It’s almost a single word – Matthews-Mint Hill.
There’s Matthews-Mint Hill Road and many other references to the Matthews-Mint Hill area. Mint Hill Middle School is within eyesight of the Matthews line. Morning Star Lutheran Church’s sanctuary is in Mint Hill, but its cemetery and historic old chapel are across the street (and down the road a bit) in Matthews.
The two towns are Charlotte’s fast-growing southeast suburbs.
Let’s start with what they have in common. Like Charlotte’s other suburbs, they grew quickly over the past three decades. Their elected and appointed officials have wrestled with tough decisions on such issues as multi-family housing, expansion of roads, and mass transportation.
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The two towns have destinations for dining and recreation, but they are best-known as good places to live. Their populations are similar – Matthews at 28,000; Mint Hill at 24,000. Those numbers are estimates, and they’re probably a bit low.
Their lifeline to the rest of the region is Interstate 485, which has put the towns’ residents within a 30- or 45-minute drive of anywhere else in the county. Crime rates are low, and fires are still fought at times by volunteers, although police and firefighting are becoming more of a full-time job in both towns.
There are differences, though.
Matthews’ history seems a bit better-recorded, and the town has more business development, much of it settled along the major thoroughfares of Independence Boulevard and Monroe Road. Windsor Square, Sycamore Commons and Matthews Township Festival are major draws for shoppers. But Mint Hill has experienced rapid growth around its Brighton Park shopping center and in the town’s nearby downtown area.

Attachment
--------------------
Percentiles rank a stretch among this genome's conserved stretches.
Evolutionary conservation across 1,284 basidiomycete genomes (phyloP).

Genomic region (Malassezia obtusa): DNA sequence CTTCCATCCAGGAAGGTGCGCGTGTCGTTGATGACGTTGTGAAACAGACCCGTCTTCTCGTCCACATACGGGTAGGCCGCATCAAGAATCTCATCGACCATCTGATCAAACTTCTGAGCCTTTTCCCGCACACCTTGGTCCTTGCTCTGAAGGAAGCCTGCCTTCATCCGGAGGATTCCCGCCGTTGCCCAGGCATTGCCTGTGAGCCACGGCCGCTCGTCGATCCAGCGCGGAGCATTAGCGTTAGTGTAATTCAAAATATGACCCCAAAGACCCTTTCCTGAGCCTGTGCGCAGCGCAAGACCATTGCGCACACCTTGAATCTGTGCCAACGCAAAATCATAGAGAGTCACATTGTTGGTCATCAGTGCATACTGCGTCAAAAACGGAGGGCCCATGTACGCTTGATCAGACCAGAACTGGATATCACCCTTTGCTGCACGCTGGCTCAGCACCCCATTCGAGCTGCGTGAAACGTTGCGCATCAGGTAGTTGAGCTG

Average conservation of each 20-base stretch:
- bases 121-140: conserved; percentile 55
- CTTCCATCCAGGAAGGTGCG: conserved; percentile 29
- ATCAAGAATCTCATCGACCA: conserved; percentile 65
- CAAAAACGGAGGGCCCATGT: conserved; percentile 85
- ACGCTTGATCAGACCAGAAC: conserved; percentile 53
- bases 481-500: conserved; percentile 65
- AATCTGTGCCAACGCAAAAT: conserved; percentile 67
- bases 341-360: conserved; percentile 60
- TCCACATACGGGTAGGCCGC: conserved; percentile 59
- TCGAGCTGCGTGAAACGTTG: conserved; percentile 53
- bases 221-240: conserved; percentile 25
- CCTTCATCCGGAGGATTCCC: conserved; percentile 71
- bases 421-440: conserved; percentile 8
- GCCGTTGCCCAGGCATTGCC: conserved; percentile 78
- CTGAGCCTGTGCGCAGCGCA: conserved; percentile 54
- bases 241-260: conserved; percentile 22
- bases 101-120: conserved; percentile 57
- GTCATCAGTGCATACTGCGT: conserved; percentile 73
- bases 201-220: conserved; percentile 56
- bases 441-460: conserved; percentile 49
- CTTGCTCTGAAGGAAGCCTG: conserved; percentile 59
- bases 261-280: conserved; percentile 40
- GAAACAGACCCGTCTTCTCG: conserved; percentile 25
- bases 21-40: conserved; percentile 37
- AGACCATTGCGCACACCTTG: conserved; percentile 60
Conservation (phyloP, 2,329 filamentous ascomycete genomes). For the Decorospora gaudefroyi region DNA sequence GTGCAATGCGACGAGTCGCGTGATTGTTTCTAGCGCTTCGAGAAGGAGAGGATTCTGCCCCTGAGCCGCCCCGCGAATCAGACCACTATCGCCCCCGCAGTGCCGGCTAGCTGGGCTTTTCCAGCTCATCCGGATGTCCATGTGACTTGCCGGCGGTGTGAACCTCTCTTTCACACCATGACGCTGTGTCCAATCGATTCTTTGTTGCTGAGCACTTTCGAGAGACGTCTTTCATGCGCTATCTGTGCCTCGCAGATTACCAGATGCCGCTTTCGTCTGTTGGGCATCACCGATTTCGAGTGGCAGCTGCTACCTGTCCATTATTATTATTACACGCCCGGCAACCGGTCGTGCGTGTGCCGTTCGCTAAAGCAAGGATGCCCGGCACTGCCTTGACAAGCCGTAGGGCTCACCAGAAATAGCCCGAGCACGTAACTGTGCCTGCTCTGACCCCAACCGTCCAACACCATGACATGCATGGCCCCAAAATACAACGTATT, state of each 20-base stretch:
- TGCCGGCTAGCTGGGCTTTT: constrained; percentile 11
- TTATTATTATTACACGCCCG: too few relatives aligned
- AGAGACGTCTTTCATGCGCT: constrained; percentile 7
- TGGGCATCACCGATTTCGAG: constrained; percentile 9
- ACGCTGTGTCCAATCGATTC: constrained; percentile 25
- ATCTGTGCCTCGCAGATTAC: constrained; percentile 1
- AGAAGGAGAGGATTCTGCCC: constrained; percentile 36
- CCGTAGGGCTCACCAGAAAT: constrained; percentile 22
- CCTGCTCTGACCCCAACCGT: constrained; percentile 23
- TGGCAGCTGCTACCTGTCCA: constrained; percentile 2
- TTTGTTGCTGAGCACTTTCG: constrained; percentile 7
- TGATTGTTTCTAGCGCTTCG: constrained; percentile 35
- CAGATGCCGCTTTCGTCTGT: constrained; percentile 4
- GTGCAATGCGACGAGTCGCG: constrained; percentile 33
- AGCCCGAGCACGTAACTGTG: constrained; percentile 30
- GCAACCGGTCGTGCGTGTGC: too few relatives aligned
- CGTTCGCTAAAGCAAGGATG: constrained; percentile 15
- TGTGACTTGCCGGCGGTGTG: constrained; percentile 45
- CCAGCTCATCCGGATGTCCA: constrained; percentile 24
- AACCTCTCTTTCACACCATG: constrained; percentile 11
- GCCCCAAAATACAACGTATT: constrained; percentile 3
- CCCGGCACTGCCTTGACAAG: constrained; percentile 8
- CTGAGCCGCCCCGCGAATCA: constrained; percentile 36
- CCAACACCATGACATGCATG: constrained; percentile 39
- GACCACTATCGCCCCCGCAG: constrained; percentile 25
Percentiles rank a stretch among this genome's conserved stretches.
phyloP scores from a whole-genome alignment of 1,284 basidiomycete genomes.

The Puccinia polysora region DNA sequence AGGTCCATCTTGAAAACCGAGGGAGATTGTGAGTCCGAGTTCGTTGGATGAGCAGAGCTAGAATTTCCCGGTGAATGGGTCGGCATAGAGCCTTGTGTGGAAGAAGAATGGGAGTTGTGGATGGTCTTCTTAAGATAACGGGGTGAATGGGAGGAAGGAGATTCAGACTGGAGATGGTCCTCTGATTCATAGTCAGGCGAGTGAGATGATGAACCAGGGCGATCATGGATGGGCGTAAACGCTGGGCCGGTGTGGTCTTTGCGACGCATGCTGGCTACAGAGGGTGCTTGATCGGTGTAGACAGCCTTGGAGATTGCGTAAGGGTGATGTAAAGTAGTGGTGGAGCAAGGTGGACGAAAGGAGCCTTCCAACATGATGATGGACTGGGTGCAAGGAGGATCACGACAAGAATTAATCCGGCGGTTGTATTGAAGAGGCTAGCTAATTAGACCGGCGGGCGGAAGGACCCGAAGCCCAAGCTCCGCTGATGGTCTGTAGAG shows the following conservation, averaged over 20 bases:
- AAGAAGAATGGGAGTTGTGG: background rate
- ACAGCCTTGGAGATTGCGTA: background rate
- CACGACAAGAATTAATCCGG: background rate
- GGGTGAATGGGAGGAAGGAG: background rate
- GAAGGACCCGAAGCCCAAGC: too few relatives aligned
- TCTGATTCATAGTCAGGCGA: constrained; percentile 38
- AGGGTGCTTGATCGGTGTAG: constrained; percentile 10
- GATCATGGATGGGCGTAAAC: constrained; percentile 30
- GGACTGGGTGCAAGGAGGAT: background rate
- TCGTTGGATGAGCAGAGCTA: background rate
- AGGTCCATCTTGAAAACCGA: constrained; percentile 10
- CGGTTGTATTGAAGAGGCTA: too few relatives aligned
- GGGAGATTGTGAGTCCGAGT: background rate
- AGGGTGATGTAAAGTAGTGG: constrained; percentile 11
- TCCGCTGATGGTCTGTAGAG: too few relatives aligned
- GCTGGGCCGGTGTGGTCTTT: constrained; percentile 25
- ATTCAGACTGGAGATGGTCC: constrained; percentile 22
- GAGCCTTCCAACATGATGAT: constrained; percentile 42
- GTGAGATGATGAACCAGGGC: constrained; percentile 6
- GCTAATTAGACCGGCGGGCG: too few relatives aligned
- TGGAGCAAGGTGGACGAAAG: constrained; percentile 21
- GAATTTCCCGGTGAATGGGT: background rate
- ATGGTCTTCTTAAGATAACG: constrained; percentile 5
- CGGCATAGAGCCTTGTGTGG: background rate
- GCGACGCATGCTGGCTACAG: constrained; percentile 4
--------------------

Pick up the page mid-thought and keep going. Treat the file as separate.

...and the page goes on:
When it comes to downtowns, though, Matthews leads the way.
Its central business district dates back to the 1870s, when hardware stores and banks sprang up along the stagecoach line between Charlotte and Monroe. Trains replaced the stagecoaches in 1874, and the farms that produced cotton across the Matthews area – then known as “Stumptown” because of all the cleared trees – diminished in number.
Mint Hill has history, too. Bain School, founded by John Bain, dates back to 1890. The town’s historical village gives a look into Mint Hill’s rural past.
The two towns have a real connection with the contemporary world, though. The Matthews Sportsplex and Mint Hill’s Fairview Park host regional athletic competitions. And there have been celebrities. Matthews has produced Sports Illustrated swimsuit model Brooklyn Decker and former “Big Brother” winner Jordan Lloyd. The 2005 Miss USA, Chelsea Cooley, attended school in Mint Hill, as did several players in the NFL.
“The pace of life has picked up,” former longtime Matthews Mayor Lee Myers said of the area recently, “but this is still a great place to live.”